Two weeks in Kauai was wonderful. We did some hikes, some sightseeing, a lot of snorkling and a ton of just chilling on the beach. Soundly slept 9-10 hours every night with the sounds of the ocean in the background and the Trades blowing through our condo.
I'm an information guy. The more info I have the happier I am and having a Garmin makes me very happy. By analyzing the data from my Garmin I found I went out a little too hard. It felt OK at the time but the numbers dont lie. I was over threshold too often in the first 90 minutes and I definatly paid for it over the last 90 minutes.
Leaving Saturday AM for two weeks in Hawaii. With no saddle time in sight the PCPP could be interesting.
67 miles in a little over 7 hours, 57th overall and 19th out of 57 starters in my age group.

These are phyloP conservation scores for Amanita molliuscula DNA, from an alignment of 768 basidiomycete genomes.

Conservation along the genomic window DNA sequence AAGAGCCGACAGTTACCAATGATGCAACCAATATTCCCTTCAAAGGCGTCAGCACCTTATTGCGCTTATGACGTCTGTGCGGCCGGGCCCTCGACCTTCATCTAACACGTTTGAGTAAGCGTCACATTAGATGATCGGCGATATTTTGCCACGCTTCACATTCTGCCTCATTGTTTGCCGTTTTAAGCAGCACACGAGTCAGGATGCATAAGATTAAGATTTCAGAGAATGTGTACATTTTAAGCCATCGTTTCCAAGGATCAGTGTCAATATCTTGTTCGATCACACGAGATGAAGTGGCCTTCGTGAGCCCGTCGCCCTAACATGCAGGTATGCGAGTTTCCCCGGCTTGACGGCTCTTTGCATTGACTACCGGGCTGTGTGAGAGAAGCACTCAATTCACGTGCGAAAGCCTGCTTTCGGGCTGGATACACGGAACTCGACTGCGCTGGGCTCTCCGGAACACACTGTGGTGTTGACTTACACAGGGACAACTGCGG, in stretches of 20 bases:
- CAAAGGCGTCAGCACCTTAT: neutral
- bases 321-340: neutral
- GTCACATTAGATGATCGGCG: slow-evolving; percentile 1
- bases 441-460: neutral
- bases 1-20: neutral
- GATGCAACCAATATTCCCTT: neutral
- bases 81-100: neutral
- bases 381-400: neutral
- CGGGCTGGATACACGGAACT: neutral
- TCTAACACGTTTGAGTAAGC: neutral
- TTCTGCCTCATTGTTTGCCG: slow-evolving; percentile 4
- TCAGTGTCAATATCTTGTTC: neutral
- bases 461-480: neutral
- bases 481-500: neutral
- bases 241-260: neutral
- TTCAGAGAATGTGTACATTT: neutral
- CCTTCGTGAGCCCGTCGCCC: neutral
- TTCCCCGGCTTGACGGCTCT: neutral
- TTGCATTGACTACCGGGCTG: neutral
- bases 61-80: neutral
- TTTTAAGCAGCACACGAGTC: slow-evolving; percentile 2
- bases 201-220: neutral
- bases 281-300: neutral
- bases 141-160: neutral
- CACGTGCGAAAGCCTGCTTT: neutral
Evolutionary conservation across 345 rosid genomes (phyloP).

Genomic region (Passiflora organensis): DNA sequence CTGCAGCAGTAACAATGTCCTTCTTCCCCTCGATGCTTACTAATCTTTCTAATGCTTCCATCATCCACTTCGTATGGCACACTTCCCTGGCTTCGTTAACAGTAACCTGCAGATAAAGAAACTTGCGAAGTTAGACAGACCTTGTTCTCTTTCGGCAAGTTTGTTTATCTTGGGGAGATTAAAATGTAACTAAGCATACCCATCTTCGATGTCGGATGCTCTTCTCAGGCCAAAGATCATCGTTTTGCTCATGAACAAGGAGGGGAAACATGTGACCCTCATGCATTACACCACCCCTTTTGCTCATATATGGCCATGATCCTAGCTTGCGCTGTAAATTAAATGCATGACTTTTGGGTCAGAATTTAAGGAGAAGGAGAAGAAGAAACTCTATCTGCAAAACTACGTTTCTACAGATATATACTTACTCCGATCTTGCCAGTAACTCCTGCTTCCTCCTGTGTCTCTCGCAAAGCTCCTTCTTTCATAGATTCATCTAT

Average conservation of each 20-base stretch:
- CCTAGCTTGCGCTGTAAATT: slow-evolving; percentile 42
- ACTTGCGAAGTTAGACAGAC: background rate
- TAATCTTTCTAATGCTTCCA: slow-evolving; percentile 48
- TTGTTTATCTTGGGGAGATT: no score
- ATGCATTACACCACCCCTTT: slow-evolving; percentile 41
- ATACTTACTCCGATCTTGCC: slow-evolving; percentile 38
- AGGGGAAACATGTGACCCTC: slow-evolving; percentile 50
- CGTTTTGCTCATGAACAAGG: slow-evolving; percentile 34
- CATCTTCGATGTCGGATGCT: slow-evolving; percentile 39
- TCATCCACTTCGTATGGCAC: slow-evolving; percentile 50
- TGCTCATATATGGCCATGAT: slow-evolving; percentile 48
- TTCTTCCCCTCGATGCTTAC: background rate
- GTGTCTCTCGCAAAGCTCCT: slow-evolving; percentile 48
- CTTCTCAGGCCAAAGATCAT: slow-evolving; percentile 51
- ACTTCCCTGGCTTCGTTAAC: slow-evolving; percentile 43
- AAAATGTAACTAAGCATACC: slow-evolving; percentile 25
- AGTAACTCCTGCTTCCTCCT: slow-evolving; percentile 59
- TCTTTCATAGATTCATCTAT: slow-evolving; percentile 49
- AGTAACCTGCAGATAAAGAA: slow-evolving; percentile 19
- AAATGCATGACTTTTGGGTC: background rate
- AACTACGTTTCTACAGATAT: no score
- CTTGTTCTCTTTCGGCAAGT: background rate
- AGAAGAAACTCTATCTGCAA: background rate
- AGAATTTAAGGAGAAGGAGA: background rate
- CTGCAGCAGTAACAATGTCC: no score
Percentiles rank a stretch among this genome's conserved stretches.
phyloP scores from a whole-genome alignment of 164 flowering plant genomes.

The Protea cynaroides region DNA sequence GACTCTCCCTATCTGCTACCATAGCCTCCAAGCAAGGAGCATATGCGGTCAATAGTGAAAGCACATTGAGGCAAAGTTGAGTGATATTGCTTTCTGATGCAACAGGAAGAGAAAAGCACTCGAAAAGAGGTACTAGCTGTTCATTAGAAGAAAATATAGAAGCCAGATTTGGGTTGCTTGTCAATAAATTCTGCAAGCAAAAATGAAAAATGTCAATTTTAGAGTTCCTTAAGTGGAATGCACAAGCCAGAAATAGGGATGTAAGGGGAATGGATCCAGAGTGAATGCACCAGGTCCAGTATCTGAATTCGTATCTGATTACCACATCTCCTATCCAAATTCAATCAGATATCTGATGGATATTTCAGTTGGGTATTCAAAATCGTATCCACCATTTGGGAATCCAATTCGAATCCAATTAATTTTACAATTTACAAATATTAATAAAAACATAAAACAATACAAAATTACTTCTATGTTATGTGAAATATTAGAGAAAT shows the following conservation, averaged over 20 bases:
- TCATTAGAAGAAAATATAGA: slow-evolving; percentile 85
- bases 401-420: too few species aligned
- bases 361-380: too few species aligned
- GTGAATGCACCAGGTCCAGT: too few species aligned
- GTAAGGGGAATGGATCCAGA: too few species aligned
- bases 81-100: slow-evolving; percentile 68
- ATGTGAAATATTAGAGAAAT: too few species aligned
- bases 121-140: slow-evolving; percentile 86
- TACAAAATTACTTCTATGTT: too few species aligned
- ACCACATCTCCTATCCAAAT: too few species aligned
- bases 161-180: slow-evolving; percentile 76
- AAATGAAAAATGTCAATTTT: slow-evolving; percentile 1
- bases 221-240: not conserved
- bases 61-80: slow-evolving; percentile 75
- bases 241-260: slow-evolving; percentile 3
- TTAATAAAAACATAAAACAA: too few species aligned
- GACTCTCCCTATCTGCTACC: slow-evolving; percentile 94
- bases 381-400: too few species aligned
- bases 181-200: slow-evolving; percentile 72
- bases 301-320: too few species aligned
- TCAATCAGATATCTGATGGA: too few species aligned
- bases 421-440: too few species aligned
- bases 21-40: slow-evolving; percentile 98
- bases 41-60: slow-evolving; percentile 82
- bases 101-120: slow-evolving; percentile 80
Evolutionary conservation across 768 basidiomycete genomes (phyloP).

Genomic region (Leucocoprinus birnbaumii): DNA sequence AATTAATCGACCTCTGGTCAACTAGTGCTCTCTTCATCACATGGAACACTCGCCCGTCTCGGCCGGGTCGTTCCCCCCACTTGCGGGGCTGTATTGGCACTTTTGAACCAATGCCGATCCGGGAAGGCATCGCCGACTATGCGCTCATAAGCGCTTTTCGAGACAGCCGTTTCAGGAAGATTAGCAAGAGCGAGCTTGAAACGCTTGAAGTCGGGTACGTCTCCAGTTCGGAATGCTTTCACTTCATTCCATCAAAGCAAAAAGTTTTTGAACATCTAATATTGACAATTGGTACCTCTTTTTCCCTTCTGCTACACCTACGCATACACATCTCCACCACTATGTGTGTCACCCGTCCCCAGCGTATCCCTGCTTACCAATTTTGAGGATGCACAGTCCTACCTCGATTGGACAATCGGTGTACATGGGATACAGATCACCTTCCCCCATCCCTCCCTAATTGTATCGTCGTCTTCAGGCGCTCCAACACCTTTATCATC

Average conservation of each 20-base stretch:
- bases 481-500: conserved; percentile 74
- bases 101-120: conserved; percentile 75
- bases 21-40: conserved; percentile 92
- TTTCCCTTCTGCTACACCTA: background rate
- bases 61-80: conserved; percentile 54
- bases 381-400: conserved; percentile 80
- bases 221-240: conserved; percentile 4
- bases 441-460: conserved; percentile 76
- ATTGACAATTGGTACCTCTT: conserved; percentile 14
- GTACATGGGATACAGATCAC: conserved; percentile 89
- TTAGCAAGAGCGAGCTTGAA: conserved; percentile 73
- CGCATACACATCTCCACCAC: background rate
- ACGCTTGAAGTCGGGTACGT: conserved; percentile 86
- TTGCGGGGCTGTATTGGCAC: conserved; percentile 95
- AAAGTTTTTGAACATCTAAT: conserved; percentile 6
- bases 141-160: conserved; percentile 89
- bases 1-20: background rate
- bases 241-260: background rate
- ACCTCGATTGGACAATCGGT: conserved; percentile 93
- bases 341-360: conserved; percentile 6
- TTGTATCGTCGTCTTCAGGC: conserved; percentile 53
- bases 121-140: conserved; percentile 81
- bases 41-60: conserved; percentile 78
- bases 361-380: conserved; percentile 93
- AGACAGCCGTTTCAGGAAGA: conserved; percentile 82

The course was pretty cool with a lot of nice variation. Distance wise it was about 1/3 fireroad, 1/3 double track and 1/3 singletrack. Drew, Wedge and I lined up in the back end of the group of 400 racers figuring getting the hole shot in a 7 hour race wasn't a big deal. Wedge hit the early singletrack first and put about ten people between us. I was cold and a bit blind riding into the rising sun so I took it easy on the early one track and Drew got around me as well. When we popped out onto the first 2-track section I could see Drew a bit ahead and Wedge a bit ahead of him. They linked up at the top of the doubletrack and I got caught behind some slow riders on the first descent and I lost sight of them until we hit the long fireroad climb into the wind. They were a couple hundred yards ahead working a 15 rider paceline. I latched on to a clyde and a girl from the open category and we started working together to bridge up. We closed about half the gap by the first aid station where I had to stop and top off my bottle which Drew and Wedge rode through. Luckily for me their paceline was broken up at the aid station and I was able to bridge up by hopping from wheel to wheel of the riders between us. We hit the fun flowy singletrack section together with Drew leading the way when I felt some pee brewing. As we were climbing to the 2nd aid station the pace felt a little high and my bladder needed relief so I pulled off thinking to myself I'll never see them again today. After answering natures call I hopped back on and 1/4 mile latter the trees opened up and there was Drew and Wedge at the aid station. I had just stopped and only needed to fill a bottle while they were shedding layers and answering natures call so I left them thinking I'd just chill on the next climb till they caught back on. Well, it was almost all downhill till the next aid station and I had some quality wheels to suck on the climbs so I started thinking I could hold the gap I opened up. Re-loaded at station 3 and couldn't see them behind me when I left but from there I proceeded to my downfall. I haven't mentioned it yet but it had poured the night before and there was a lot of water on the course. there were countless mud bogs and stream crossings that were anywhere from ankle to near hip deep on me. Every time you approached one of these sections you had to make the call whether to ride them or walk them. I usually erred on the side of caution and walked most of the the ugly looking ones but I was feeling pretty damn cocky after station three and when a stream crossing came up at the bottom of a hill that transitioned to a real steep hill I decided to try to gain some momentum for the climb by riding across the stream. Bad move. I plunged into the stagnant muddy bog at full speed and pedaled like crazy to get through it. I got through but the muddy slop was up to my bottom bracket and my whole drive train was a gloopy mess. I got a few pedal strokes up the hill when my chain sucked into my frame. I pulled it out, remounted and it instantly did it again. I fought with it for a few minutes trying to get it working again while about ten people including Drew passed me. Finally I realized the only way I was going to get it to work again was to hose off the chain with my one and only bottle (I realize now how stupid it was to ride with only one bottle but it seemed like a good weight weenie idea at the time). I prayed the next aid station would be close. It wasn't. I started the climb into a brisk headwind. I had been feeding the whole race but by the top of this climb with no energy drink I was already started feeling a little low on energy. I had some gels with me but was worried about eating one without liquid and kept telling myself the next aid had to be close. About an hour later I pulled into aid station 4 just as Drew was leaving. I hadn't lost much time fighting with my drivetrain but I was pretty tired and in a pretty bad caloric deficit. They had chain lube at the station so I lubed my chain, ate and drank hoping to miraculously get back on track. I didn't, the last 17 miles of the race was by far the most difficult and I was in full on survival mode. I completed the first 50 miles in 4:15, the last 17 in 3:00.